Likewise, while scolding an employee in front of litigants may not have been the most appropriate course of action, it is well within the ambit of Judge Maceda’s judicial prerogative to discipline his staff for negligence and/or mistake. Judge Maceda should, however, not make a habit of showing fits of temper and resorting to verbal abuse against erring employees. He should be mindful of the need to maintain professional and harmonious relations with his court personnel with a view to the speedy and efficient administration of justice.

On October 15, 1993, a third suspension order[24] was issued by Judge Maceda against Atty. Joboco for Grave Abuse of Discretion, Usurpation of Judicial Authority to cancel hearing and Tampering of Subpoena in Criminal Case No. 1536.

Atty. Joboco claims that he was unjustly suspended for the third time because he added the words "this cancels September 9-10, 1993 setting" on the subpoena. According to him, he added the words to clarify and guide the witnesses in the readjusted schedule of hearing and not to usurp judicial authority, much less to confuse the parties. Moreover, it was supposedly the counsel for accused who requested that the trial date be moved from September 9-10, 1993 to September 3, 1993 on account of prior appointments.[25]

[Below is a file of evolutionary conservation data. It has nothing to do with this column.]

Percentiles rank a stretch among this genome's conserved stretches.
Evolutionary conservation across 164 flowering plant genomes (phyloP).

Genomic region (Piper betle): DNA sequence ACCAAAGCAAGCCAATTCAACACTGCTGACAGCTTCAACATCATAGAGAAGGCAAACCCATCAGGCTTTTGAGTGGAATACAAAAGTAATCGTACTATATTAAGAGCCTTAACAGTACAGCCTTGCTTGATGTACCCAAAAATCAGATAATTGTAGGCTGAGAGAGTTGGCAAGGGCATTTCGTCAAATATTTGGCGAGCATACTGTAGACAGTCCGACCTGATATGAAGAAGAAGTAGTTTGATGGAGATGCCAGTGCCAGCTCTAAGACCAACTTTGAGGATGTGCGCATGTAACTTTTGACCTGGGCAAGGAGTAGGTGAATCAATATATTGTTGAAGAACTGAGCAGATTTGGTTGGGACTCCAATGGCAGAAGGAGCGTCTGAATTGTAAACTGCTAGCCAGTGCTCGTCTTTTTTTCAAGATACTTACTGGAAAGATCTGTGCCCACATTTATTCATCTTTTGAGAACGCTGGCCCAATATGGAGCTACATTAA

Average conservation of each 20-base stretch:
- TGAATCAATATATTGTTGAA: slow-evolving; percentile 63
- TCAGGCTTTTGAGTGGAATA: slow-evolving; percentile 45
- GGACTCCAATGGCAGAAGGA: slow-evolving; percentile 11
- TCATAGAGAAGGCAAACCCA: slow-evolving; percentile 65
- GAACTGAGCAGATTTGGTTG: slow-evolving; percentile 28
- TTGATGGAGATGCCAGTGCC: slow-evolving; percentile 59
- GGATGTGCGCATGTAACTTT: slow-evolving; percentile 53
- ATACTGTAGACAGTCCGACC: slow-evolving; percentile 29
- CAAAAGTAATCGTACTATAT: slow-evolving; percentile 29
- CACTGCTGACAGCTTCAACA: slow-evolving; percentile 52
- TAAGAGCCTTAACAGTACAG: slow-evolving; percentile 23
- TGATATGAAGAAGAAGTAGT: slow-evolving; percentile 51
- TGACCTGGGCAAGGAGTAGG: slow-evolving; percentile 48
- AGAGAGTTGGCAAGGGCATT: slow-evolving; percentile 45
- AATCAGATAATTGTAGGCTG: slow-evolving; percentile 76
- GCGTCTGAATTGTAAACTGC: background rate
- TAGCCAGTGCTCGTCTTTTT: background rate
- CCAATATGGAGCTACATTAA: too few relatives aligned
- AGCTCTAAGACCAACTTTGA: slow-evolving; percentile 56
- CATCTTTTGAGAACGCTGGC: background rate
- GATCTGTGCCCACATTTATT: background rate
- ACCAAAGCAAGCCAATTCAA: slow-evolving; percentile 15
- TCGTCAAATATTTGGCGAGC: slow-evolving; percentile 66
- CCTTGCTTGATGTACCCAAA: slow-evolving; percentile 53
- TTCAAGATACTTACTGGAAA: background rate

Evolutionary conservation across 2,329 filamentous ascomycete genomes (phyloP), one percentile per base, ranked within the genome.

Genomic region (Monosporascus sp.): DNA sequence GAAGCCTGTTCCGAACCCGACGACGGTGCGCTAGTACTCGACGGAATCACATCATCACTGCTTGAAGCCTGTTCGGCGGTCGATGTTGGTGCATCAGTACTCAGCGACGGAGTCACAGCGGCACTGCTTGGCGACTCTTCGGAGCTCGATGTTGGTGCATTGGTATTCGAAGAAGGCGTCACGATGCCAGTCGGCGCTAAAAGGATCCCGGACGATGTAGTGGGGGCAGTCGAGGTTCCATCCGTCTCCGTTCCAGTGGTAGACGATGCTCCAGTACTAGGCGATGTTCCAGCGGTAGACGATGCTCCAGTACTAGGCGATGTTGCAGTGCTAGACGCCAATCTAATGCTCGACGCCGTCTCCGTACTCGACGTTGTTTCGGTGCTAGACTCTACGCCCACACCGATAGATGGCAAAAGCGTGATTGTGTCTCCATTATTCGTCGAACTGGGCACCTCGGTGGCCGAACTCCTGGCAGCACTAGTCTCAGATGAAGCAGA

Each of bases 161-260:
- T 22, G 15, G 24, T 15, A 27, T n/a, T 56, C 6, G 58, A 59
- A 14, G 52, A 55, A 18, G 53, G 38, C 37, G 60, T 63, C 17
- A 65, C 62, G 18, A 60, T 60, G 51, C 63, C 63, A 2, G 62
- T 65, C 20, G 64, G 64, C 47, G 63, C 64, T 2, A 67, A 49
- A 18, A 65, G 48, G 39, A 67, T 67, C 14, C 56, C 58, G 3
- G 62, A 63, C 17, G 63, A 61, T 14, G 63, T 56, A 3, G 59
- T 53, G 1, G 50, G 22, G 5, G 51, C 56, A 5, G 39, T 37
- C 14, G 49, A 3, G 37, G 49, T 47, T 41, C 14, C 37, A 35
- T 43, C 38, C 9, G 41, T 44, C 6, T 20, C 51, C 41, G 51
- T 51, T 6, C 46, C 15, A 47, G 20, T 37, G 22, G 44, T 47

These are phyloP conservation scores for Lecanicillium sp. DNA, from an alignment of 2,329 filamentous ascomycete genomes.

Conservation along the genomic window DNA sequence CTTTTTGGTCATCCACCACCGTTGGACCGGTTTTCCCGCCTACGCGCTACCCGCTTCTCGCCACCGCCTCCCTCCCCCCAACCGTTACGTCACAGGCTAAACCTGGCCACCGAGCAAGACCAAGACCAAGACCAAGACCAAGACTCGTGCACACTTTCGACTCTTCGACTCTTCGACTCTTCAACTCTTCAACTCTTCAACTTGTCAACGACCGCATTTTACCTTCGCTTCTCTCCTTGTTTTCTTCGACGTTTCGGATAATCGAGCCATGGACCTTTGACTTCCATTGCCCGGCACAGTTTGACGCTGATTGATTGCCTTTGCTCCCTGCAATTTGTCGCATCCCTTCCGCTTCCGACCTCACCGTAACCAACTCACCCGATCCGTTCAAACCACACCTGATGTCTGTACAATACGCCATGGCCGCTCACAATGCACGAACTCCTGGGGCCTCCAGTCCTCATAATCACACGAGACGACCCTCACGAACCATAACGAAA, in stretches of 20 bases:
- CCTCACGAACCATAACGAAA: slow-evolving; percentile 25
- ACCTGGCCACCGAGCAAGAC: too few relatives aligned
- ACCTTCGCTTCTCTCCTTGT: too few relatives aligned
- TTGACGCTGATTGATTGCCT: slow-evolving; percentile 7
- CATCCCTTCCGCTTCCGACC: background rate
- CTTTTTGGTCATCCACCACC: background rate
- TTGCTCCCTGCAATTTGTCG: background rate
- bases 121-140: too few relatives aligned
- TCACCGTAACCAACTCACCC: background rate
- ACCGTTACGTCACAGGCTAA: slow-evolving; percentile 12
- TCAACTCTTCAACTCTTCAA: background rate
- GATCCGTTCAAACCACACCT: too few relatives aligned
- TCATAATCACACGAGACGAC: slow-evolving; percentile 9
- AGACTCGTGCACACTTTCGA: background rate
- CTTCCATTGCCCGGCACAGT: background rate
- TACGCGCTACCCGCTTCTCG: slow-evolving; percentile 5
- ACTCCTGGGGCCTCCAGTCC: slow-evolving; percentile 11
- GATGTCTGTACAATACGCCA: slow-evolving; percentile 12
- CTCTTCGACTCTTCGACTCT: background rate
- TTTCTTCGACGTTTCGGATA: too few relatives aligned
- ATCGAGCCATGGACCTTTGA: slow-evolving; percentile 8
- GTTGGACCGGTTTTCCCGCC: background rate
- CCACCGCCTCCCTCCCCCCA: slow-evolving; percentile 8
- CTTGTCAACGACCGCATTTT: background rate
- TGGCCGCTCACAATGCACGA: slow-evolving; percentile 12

In his formal comment,[26] Joboco manifested that he was instructed by then Judge Asis to adjust the trial calendar as the latter was going on leave. On August 9, 1993 he was informed through a memorandum that Judge Maceda was again detailed to the sala of Judge Asis. The following day, counsel for accused in Criminal Case No. 1536 requested that the scheduled hearing on September 9 and 10 be moved to September 3, 1993. Accordingly, he directed a clerk to prepare another notice to which he added the assailed inscription.

For his part, Judge Maceda contended that Atty. Joboco issued the order under the authority of Judge Asis (former judge of said court) even if he (Judge Maceda) had already assumed the position therein. He added that the resetting of the case to September 3, 1993, caused undue confusion on the part of the accused, who came to court on said date, thinking that his case would be heard. He further maintained that the resetting unduly caused delay in the administration of justice.[27]

A fourth suspension order,[28] dated November 23, 1993 was issued by Judge Maceda for alleged Insubordination arising from Atty. Joboco’s non-compliance with his order to turn over documents, exhibits and keys to the designated Officer-in-Charge of the Office of the Clerk of Court.

Atty. Joboco appealed the questioned order to this Court, claiming that he filed a motion to defer compliance of the order pending consultation with this Court’s Chief Attorney and Court Administrator. He waited for the resolution of said motion, thinking that Judge Maceda would desist from issuing the suspension order.

In his formal comment,[29] he manifested that he already turned over the exhibits, office supplies and keys to Officer-in-Charge Eamiguel and that the door keys are allegedly still in the possession of RTC Aide, Mr. Sabinay.